Drone handed to SANParks to help patrol Table Mountain

  • SANParks has been given a drone that will assist with crime fighting and search and rescue operations around Table Mountain.
  • This continues the trend of Western Cape Municipalities being gifted drones to assist in crime fighting and community safety.
  • While not mentioned by name, the drone appears to, once again, be a DJI Mini 3 based on the price.

At the end of February, the Consulate General of the People’s Republic of China gifted four drones to Western Cape municipalities in a bid to assist with policing. Now, South Africa National Parks (SANParks) has received a similar gift.

The mountains in and around Cape Town in the Western Cape are a massive tourist attraction but the swell of tourists that explore the hiking trails and outdoor destinations make it a hunting ground for criminals. Crime is so prevalent in the area that there are several groups dedicated to warning would-be tourists about crime in the area on any particular day.

Now, policing the wilderness that attracts so many to the Cape will be made easier thanks to the provision of a drone.

“Partnerships are key to the successful fight against crime in Table Mountain National Park and the donation of a drone by the Western Cape Government is one such key partnership where we can combine our resources to prevent and tackle criminal activities. The drone will also assist us with aerial surveillance and help our rangers during search and rescue operations,” comments SANParks Manager, Megan Taplin.

The drone is valued at R18 000 per a statement and while the make and model aren’t mentioned, we suspect that this is once again a DJI Mini 3 Pro.

While it is a rather capable piece of kit, it’s maximum flight time (with an upgraded battery) only clocks in at 47 minutes. With this drone meant to help with patrolling Table Mountain, we do feel something beefier was needed here.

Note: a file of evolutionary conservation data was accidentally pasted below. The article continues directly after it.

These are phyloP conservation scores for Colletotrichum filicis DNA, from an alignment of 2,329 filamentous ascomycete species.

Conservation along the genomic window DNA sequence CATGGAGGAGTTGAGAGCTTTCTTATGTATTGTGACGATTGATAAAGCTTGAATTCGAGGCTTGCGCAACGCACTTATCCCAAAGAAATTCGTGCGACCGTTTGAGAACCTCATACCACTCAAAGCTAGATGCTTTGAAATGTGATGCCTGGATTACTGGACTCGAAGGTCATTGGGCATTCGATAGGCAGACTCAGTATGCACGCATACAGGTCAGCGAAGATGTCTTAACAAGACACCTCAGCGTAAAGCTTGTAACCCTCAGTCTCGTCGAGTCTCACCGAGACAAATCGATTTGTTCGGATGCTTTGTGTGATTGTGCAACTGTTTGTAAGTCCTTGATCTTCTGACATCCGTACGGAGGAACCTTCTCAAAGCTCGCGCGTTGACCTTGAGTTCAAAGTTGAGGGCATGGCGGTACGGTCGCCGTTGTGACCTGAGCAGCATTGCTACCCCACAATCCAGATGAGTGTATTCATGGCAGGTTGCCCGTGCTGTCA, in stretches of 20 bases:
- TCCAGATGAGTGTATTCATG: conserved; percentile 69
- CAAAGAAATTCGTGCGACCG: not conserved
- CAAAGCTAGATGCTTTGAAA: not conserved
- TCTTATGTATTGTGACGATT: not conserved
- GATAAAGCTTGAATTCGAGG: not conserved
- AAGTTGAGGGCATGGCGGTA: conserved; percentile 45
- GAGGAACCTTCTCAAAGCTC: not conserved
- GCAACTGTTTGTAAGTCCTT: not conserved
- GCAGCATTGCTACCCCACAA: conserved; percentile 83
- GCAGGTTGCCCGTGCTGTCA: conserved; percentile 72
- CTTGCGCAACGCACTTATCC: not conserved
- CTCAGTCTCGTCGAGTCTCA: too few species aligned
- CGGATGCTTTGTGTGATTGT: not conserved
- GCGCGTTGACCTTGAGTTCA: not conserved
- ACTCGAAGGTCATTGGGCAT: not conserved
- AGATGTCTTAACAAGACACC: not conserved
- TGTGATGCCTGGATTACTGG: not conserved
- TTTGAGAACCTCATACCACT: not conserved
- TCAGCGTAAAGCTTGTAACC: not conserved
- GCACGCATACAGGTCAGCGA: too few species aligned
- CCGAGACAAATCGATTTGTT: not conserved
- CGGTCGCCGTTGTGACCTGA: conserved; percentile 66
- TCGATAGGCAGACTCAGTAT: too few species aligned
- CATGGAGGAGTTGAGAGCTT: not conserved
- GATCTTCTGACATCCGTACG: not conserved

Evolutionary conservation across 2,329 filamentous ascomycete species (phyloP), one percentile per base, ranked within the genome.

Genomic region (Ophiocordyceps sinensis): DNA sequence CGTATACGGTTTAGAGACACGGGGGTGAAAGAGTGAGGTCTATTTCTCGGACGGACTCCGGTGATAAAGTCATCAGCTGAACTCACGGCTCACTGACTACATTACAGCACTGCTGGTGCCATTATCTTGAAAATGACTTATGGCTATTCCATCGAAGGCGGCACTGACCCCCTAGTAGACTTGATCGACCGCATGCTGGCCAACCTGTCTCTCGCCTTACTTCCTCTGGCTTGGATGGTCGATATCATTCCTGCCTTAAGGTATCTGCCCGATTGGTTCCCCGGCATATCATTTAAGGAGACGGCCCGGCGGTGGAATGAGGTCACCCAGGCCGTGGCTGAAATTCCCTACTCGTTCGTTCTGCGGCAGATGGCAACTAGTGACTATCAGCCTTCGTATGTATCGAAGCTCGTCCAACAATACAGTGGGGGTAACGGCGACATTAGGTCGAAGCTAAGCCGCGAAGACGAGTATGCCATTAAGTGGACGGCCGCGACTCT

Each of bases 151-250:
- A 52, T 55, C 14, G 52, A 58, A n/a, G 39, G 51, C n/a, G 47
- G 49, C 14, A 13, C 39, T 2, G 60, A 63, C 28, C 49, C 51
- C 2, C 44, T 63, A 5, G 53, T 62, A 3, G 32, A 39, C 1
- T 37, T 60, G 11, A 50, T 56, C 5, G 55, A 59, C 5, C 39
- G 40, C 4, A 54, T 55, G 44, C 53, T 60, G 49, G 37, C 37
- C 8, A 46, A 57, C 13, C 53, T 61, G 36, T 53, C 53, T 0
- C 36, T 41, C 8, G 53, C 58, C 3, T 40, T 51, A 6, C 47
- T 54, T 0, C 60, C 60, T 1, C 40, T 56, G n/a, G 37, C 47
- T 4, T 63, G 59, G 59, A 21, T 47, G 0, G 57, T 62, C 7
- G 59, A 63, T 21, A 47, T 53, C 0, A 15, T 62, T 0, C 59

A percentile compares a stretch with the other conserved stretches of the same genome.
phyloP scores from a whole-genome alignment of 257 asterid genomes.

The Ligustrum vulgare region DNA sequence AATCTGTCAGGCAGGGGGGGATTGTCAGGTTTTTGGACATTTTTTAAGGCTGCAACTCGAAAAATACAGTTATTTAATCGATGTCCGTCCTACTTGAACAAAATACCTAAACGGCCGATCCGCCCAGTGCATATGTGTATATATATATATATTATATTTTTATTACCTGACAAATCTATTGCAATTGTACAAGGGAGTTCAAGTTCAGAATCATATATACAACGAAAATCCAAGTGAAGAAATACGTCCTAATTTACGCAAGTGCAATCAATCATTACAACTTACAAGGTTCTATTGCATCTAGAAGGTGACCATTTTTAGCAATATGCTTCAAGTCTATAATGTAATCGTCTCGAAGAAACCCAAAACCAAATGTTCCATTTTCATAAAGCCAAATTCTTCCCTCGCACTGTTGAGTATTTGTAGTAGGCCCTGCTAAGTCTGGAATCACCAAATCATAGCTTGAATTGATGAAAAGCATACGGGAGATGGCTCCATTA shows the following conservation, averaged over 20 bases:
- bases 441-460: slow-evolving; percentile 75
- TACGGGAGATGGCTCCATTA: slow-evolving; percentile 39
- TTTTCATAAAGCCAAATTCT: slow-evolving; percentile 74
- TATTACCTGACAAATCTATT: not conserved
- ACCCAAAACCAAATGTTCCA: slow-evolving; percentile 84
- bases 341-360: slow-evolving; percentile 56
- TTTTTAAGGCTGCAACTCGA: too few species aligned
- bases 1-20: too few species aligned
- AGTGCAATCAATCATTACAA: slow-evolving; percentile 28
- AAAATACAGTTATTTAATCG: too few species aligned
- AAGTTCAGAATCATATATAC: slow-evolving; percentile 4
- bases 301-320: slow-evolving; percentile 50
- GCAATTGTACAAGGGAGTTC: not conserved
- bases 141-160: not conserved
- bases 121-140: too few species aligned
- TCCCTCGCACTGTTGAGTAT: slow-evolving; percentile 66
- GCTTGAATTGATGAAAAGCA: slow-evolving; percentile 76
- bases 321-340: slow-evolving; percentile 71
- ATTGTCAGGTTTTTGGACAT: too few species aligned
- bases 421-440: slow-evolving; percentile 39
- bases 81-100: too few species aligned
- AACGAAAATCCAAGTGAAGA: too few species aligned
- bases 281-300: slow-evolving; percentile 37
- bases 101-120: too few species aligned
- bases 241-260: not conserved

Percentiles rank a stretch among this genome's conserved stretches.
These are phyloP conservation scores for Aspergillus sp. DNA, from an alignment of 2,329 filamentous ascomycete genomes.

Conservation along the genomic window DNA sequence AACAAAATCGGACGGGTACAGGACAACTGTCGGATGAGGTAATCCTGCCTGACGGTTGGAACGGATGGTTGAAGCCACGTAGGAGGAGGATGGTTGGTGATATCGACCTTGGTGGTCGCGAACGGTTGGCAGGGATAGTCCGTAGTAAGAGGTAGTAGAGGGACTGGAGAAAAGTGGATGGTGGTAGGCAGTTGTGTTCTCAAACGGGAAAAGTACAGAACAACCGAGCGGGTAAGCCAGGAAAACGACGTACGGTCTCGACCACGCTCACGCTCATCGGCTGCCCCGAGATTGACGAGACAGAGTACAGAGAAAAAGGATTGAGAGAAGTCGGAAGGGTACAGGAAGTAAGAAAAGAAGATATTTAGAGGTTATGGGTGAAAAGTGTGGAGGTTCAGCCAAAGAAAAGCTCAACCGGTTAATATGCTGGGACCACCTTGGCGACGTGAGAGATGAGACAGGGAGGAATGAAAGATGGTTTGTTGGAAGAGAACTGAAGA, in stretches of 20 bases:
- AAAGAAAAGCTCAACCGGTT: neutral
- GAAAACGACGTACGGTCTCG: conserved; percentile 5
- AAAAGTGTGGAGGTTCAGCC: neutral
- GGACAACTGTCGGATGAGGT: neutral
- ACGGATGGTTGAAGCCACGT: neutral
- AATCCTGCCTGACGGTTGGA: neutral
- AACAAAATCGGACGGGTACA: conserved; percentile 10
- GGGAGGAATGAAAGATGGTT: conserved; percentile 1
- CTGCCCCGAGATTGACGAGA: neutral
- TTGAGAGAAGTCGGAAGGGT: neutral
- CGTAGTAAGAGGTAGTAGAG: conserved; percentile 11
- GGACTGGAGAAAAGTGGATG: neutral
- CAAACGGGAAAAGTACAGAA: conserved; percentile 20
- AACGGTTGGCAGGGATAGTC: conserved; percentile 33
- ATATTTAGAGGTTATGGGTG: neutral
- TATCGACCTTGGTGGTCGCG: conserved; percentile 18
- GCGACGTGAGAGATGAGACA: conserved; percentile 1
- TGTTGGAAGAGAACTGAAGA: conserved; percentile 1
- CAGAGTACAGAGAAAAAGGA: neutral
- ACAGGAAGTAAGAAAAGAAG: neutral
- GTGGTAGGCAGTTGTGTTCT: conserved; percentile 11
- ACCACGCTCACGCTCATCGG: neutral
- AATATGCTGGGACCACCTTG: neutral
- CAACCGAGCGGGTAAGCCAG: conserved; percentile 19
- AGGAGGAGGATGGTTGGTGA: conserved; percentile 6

The Table Mountain National Park spans 221km2 and a single drone being used in crime prevention and crime fighting feels far too minimal.

With that said, as mentioned last month, a drone is better than no drone. We’re sure that an eye in the sky will assist law enforcement and other authorities from tracking or outright prevent crime.

“Creating safer spaces across the province remains a priority of the WCG. We will continue to incorporate and utilise technology in our war on crime. I am also looking forward to handing over a drone to the Central Karoo district municipality, in due course,” Western Cape Minister of Police Oversight and Community Safety, Reagen Allen, said in a statement.

We appreciate that the Western Cape Government is trying to improve its policing capabilities but we also need to point out that the difference once drone can make is negligible. Beyond that, the DJI Mini 3 doesn’t exactly have what we’d consider crime-fighting features because it’s a consumer-grade drone. As an example, the DJI Mini 3 doesn’t have a thermal camera which would make search and rescue operations rather difficult.

This is a good start but we’d love to see Western Cape Government investing in its own tech that can really make a dent in crime that plagues locals and tourists alike.

[Image – Jean van der Meulen from Pixabay]


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